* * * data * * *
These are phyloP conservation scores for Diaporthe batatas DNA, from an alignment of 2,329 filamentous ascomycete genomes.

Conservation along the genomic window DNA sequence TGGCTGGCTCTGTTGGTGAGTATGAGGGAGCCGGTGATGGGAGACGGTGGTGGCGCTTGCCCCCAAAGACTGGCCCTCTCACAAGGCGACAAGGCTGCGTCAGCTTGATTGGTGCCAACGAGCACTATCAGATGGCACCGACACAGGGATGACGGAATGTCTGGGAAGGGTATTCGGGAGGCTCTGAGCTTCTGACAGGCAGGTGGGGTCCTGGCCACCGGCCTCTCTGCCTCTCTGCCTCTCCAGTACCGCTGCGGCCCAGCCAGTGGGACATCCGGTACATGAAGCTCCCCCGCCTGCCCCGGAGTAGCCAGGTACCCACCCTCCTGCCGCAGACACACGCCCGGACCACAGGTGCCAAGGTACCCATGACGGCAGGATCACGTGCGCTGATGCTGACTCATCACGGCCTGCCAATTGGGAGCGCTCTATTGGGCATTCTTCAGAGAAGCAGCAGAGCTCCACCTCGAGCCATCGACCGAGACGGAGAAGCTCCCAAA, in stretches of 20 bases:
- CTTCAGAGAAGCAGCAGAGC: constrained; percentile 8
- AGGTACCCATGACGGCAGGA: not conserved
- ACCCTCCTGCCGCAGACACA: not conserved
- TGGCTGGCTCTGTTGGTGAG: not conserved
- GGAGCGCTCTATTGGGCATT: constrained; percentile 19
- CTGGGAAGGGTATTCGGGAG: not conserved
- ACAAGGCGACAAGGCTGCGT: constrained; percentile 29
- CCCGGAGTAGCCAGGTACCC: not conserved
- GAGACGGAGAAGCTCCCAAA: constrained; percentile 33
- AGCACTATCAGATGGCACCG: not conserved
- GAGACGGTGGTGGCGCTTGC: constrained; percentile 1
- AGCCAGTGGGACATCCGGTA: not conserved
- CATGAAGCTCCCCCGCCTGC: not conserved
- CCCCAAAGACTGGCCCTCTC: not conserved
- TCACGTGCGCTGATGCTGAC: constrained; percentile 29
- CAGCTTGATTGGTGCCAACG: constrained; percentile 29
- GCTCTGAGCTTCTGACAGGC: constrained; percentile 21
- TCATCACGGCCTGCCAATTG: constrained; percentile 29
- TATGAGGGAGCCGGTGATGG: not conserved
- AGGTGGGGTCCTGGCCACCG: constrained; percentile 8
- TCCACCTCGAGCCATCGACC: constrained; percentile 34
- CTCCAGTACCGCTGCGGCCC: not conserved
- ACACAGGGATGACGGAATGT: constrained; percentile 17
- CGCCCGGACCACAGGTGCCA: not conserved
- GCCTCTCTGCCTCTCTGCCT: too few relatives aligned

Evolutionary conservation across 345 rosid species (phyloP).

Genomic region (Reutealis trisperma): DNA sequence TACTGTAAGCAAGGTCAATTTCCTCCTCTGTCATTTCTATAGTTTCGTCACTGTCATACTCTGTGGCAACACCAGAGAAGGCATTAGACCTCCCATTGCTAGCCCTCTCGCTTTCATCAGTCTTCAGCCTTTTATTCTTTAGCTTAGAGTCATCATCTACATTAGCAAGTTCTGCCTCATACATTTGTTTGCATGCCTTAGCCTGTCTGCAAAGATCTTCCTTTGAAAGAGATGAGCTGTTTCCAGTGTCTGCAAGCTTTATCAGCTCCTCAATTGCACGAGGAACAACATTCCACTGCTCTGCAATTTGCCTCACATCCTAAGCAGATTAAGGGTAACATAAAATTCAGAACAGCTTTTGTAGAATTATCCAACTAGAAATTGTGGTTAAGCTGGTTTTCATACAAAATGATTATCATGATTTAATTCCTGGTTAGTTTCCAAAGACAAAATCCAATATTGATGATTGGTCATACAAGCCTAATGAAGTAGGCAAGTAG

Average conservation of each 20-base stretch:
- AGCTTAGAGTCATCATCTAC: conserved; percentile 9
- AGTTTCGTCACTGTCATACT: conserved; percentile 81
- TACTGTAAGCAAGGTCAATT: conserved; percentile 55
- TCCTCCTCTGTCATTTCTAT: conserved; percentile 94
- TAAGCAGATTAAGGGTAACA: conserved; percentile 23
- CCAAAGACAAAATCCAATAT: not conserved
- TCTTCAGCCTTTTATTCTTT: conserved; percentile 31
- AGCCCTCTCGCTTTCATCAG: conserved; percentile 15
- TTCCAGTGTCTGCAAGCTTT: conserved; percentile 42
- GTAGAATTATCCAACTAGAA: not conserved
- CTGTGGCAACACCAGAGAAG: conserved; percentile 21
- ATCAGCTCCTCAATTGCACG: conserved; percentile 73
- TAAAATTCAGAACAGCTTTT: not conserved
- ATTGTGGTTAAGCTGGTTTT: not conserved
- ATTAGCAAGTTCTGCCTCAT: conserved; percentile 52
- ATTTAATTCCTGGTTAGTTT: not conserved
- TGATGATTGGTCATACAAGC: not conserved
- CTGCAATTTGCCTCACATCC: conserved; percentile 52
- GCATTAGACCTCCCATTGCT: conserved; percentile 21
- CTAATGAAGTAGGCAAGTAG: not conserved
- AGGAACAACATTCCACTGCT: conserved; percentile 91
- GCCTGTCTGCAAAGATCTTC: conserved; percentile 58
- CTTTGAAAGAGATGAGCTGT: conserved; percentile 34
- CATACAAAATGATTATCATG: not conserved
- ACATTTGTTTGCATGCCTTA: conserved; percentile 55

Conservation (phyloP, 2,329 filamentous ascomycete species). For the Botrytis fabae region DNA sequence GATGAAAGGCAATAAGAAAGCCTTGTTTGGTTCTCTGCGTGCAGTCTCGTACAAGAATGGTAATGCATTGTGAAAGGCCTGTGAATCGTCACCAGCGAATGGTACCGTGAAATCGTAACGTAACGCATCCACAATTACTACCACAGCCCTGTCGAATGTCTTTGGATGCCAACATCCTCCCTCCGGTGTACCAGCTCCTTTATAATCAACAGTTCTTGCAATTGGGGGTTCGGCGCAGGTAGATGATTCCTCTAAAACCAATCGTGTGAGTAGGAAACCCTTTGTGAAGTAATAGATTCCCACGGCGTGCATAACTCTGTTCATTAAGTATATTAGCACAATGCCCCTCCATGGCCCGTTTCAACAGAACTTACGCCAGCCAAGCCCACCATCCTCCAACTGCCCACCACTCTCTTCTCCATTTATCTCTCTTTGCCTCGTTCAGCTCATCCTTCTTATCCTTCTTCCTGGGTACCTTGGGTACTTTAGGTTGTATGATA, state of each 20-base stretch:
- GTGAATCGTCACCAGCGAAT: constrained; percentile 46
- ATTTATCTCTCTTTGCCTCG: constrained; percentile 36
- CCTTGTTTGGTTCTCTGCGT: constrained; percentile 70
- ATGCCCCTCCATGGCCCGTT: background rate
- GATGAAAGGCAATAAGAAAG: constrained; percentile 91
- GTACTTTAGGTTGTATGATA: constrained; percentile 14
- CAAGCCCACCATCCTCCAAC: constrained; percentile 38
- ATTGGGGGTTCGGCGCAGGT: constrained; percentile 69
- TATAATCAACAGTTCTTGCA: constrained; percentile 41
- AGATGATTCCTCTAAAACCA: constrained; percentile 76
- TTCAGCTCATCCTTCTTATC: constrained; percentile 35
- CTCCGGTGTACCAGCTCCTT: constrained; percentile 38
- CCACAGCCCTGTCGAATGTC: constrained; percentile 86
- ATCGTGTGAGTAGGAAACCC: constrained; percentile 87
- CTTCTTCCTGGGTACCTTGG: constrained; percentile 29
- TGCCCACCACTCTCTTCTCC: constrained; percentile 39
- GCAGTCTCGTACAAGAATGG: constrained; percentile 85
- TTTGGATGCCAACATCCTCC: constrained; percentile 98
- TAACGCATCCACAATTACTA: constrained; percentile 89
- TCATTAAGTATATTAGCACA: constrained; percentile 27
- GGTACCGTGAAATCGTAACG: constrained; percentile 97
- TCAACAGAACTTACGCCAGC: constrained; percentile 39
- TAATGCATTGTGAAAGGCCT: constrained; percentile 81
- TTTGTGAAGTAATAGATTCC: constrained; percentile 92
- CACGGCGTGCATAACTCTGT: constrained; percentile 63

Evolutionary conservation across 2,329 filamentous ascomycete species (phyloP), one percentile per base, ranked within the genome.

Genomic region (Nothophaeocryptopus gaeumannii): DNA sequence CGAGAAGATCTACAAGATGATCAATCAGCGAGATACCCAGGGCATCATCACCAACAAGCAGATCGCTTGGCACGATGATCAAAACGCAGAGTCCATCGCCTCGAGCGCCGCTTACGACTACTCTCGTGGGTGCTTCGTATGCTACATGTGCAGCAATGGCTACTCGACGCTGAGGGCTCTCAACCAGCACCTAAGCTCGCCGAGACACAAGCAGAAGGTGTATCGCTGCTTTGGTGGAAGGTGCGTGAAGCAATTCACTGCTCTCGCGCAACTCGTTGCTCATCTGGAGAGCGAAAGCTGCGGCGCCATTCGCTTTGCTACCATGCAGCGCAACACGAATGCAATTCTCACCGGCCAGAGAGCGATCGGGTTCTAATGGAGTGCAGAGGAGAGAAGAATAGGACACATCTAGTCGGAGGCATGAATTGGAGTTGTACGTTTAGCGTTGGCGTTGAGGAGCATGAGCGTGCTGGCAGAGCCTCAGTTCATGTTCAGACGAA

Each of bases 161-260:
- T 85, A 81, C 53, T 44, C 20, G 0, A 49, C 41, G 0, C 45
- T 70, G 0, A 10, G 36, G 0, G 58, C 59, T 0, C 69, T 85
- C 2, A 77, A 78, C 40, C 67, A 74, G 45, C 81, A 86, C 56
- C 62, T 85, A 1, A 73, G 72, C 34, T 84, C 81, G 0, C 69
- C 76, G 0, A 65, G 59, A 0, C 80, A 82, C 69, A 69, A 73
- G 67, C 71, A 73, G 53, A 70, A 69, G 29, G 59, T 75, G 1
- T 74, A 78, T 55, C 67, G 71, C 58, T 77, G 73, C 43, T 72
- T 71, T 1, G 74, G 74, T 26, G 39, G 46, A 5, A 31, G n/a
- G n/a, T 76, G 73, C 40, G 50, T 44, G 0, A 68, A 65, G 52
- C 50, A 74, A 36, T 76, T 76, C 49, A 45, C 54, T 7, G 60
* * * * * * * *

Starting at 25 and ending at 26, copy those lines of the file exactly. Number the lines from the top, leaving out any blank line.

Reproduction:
- ACACAGGGATGACGGAATGT: constrained; percentile 17
- CGCCCGGACCACAGGTGCCA: not conserved